• One of the first Chicanas to come into contact with the suffragist movements in the 1880s was Lucy Gonzalez Parsons, a Chicana socialist labor organizer.
  • Jane Addams and others spoke and acted on behalf of women labor leaders like Lucy Parsons, assisting them in rallies, providing bail when they were arrested, and using their tremendous power and influence on behalf of working women.
  • Although many social workers like Jane Addams, Florence Kelley, and Sophonisba P. Breckenridge, and socialists like Emma Goldman advocated the rights of immigrants and working women, in most instances during the 1890 to 1910 period their advocacy had little or no effect on the suffragist movement's attitude toward minority or working-class women
  • the promotion of barriers to universal suffrage such as literacy and educational requirements disenfranchised Black women, Chicanas, and poor and immigrant women until the passage of the Voting Rights Act of 1965.
  • like Chicanas today, the women found, then, that while few battles were won in civil rights on behalf of their communities, fulfillment and the gains of the women's movement were never their gains. The suffragist movement had been manipulated since the 1870s to benefit those that eventually benefitted from it and noone else.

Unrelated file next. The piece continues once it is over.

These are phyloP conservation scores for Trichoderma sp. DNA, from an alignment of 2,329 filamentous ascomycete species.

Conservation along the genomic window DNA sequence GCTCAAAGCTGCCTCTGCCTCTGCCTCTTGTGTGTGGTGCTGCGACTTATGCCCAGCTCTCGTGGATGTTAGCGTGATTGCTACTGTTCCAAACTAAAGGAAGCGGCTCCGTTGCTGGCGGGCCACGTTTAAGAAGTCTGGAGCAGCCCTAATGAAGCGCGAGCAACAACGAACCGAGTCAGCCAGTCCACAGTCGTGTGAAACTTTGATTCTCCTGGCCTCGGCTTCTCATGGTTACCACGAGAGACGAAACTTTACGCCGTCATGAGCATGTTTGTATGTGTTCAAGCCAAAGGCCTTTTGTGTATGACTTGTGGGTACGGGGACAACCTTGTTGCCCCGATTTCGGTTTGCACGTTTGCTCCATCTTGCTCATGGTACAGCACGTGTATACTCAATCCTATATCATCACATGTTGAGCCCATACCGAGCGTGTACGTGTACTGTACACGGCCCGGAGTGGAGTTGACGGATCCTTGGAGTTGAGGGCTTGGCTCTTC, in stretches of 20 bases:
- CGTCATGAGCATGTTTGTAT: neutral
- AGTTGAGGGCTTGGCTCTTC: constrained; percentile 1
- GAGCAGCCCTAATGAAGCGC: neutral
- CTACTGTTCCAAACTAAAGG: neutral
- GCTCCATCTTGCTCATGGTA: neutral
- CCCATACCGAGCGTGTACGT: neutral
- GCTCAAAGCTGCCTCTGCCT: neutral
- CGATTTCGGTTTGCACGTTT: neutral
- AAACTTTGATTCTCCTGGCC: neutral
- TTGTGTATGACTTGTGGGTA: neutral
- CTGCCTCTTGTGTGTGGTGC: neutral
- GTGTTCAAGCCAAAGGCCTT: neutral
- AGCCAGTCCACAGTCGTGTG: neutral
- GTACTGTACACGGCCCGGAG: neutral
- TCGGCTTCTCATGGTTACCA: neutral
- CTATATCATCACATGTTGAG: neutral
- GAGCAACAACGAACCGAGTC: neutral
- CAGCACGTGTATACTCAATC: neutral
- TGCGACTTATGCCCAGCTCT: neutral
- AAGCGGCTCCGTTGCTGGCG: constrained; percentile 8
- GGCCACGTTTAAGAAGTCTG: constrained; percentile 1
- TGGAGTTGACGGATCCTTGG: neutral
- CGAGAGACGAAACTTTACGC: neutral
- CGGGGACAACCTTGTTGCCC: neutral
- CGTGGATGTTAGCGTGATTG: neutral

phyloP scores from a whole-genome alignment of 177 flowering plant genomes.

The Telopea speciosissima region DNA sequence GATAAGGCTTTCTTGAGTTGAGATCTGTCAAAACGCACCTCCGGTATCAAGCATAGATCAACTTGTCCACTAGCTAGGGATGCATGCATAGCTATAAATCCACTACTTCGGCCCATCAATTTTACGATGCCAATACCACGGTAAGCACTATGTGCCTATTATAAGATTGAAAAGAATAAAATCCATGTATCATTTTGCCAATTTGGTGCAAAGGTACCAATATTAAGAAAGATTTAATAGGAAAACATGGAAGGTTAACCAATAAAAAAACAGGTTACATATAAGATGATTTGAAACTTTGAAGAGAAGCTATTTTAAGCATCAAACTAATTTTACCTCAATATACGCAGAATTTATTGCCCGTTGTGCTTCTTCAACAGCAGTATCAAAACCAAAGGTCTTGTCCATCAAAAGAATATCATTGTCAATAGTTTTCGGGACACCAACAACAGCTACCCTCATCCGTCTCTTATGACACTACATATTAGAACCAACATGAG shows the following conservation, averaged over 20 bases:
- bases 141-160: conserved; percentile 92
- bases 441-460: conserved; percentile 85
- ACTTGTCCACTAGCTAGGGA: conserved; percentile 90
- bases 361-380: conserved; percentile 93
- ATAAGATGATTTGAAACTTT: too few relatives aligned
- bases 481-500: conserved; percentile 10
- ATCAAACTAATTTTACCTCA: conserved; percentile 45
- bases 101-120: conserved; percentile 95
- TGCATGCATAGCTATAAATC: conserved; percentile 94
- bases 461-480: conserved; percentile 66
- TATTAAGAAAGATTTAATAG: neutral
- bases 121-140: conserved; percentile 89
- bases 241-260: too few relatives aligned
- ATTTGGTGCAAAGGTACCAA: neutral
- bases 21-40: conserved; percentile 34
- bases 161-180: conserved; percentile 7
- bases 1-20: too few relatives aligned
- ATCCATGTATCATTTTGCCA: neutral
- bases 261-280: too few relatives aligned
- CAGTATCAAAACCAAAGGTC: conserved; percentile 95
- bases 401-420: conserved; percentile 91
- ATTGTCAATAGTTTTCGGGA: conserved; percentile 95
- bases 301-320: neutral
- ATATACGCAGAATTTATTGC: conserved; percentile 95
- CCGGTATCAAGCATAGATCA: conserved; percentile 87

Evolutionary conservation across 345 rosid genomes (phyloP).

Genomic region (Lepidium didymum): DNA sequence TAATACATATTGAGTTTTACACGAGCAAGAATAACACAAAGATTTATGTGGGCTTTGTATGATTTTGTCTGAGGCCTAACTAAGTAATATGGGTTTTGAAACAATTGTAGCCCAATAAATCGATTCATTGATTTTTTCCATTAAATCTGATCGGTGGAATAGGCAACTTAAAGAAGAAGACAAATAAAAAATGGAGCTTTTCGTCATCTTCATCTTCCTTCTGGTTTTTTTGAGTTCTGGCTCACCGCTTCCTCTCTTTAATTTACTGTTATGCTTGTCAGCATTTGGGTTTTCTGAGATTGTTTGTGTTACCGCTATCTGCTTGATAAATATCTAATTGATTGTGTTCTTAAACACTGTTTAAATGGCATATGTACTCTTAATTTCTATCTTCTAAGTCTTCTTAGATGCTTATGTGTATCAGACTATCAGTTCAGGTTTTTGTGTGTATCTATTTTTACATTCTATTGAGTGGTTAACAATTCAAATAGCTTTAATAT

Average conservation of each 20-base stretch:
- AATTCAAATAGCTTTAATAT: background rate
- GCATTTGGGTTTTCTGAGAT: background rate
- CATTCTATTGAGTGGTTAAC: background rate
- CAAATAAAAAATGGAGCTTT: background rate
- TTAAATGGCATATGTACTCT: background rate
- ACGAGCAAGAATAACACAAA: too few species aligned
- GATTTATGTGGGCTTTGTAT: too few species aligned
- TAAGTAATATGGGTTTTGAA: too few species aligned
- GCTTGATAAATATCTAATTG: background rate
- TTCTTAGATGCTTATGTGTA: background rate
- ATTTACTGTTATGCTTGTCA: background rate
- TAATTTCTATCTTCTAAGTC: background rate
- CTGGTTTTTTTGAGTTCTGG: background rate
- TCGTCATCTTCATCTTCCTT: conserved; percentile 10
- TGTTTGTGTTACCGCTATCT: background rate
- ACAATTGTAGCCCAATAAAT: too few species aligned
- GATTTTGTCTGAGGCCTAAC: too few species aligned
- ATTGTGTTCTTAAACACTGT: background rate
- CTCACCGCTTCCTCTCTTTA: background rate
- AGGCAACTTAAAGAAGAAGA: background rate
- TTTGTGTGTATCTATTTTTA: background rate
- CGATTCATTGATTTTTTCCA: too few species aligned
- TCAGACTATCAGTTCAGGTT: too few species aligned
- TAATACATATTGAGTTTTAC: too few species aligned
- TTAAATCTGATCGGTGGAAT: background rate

• Chicana feminist activities in the 1904 to 1920 period were channeled through civil rights activities and labor organization work. Some outstanding women were Jovita Idar, a journalist and civil rights worker from Laredo, Texas; Soledad Peña, orator and educator; María Renteria; and María Villarreal. These women were speakers and participants in a historical civil rights conference, the Primer Congreso Mexicanista. On October 15, 1911 they also founded the Liga Femenil Mexicanista.
  • Polling places in the southwestern states were almost always on the Anglo side of the tracks, where Mexicans were allowed for domestic work or other service jobs only.